8. As regards the first point the materials that we have to consider principally are the article itself and the affidavit of the opponent. It is urged by the learned Advocate General that the article attributes to the Judges of the High Court who decided the appeals an improper desire to uphold the convictions on evidence, which would be ordinarily considered clearly insufficient, to punish persons for their political views and, activities rather than for the crimes committed by them and to give effect to the plea of exceptional times rather than to vindicate justice. It is also suggested by him that the article insinuates that the Judges were influenced by some outside agency in arriving at their conclusions. On the other hand it is urged by Mr. Jinnah that the article suggests no such outside influence and it would be wholly unreasonable to read it in that sense. He contends that the writer suggests nothing more than an error of judgment in convicting some innocent persons, that the inaccuracies in the statement of the evidence and the charges are not intentional, that the article attributes at the most an unconscious political bias to the Judges in the appreciation of the evidence and that it is a fair criticism open to his client to offer on a political case of importance. In other words he has argued in favour of the plea put forward by his client in the affidavit in these words:
It is not the policy of the Bombay Chronicle to lower the dignity of this Honourable Court as the Government Pleader imagines, it has done. But I say that after the conclusion of the trial and appeals I felt justified in criticising the decision and in doing so I did not moan to show any disrespect to this Honourable Court or to its dignity. The article in question is merely a criticism of the decision of Judges concerned and expresses an opinion to the effect that the lower and the Appeal Courts committed an error of judgment in attaching importance to the political character of the trial.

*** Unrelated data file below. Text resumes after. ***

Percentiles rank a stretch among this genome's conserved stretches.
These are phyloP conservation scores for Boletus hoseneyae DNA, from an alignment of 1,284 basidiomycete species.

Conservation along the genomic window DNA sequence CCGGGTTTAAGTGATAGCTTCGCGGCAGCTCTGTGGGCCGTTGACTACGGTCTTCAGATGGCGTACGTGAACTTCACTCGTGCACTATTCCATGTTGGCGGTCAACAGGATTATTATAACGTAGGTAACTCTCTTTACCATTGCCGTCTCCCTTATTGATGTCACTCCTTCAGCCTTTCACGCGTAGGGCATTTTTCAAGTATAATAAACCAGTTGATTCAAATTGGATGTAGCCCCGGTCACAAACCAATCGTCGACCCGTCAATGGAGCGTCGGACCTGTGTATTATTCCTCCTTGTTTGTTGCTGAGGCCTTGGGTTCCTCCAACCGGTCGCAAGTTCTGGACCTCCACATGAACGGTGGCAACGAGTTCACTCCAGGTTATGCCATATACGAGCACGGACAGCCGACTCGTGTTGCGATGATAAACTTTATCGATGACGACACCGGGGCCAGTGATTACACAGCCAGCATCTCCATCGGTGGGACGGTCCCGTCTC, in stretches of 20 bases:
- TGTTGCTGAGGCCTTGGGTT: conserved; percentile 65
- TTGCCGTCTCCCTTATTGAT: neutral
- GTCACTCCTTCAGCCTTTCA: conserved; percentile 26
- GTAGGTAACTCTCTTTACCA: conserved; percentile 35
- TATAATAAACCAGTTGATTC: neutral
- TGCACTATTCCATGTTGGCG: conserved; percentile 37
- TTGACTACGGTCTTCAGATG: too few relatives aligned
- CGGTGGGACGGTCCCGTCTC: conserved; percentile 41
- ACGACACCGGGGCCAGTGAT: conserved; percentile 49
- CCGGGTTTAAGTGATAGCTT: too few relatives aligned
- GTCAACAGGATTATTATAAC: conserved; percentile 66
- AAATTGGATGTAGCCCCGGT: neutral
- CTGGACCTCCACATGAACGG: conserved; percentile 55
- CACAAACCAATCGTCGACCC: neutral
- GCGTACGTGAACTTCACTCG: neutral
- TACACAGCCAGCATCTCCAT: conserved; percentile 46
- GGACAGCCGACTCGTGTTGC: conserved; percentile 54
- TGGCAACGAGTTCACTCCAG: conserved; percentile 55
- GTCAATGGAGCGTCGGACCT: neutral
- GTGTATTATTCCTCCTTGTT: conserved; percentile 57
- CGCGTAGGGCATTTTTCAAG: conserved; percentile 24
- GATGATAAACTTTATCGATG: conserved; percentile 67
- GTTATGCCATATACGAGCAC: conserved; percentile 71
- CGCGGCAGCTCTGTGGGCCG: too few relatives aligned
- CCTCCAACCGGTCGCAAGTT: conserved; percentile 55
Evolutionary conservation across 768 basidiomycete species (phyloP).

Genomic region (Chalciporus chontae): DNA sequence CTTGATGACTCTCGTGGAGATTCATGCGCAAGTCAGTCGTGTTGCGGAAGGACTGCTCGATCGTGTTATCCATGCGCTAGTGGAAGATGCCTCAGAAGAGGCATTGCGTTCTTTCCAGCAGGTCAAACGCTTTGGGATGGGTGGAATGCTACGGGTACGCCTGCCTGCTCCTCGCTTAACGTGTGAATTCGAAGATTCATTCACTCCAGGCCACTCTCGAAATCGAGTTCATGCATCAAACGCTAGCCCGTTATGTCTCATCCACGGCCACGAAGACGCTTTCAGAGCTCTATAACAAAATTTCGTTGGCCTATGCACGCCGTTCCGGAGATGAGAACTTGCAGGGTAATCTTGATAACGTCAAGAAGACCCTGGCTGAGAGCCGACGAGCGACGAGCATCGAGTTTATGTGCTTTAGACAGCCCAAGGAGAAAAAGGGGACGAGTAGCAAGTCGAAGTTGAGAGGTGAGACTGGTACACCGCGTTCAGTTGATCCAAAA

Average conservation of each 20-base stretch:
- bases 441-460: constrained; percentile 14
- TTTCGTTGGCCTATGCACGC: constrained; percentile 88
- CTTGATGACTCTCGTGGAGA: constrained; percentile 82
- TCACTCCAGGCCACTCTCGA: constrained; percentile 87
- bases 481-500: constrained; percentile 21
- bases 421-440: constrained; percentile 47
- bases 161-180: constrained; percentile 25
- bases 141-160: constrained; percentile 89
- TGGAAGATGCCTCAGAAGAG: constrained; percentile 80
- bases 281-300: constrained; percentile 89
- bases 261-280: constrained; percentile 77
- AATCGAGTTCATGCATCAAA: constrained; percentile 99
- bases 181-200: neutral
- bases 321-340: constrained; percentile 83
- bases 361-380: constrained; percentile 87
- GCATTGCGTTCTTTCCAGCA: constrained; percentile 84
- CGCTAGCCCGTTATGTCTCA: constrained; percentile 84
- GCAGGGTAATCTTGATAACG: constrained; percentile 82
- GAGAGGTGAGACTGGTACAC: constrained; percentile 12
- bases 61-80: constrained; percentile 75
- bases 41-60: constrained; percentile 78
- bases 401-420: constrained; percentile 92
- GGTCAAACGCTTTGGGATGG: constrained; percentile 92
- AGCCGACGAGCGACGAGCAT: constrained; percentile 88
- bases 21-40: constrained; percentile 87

9. We have considered the article and the affidavit in the light of the arguments urged before us. I am prepared to concede that the article does not constitute a personal abuse of the Judges such as we find for instance in Reg v. Gray or in In re Narsinha Chintaman Kelkar I.L.R. (1908) 33 Bom. 240 : 10 Bom. L.R. 1040 nor does the article contain such comprehensive condemnation of Courts including this Court and British justice as is to be found in the recent case of In re Satyabodha : (1922)24BOMLR928 . I also pass over as immaterial or insignificant for our present purposes the mistakes pointed out by the Advocate-General in the statements in the articles as to the charges and the evidence in the case against the several accused. Taking the article as a whole, and making due allowance for the style, the view point and the possible political bias of a journalist, I find it difficult to avoid the conclusion that the article does attribute improper motives and political bias to the Judges in upholding the several convictions. I reject as wholly improbable under the circumstances the suggestion that the writer meant to imply that some extraneous influence was at work. But the article begins by a clear expression that the cause of justice was not vindicated by the Bombay High Court, and a clear implication that the vindication of justice is possible only when persons are acquitted and not if they are convicted. It clearly suggests that some innocent persons have been convicted not on account of a mere error of judgment but because of their active association with the Khilafat movement, and that they were singled out for exemplary punishment and made to pay the penalty for a cause rather than for any crime they committed. The article ends with a clear implication that the Judges were influenced by the consideration of exceptional times not of course expressly urged by the prosecution but impliedly taken into consideration by the Court and upheld the convictions on the evidence which according to the writer ought never to be accepted as sufficient. The article as a whole would leave on the mind of an ordinary reader the clear impression that injustice had been deliberately done on political grounds to some of the accused who were apparently innocent. In other words it attributes judicial dishonesty to the Judges. I am unable to accept the contention that such an article does not constitute a contempt of Court. We have to consider the natural and probable effect of the article and not only the avowed intention of the editor as indicated in his affidavit. I think that the publication of the article in question constitutes a contempt of Court.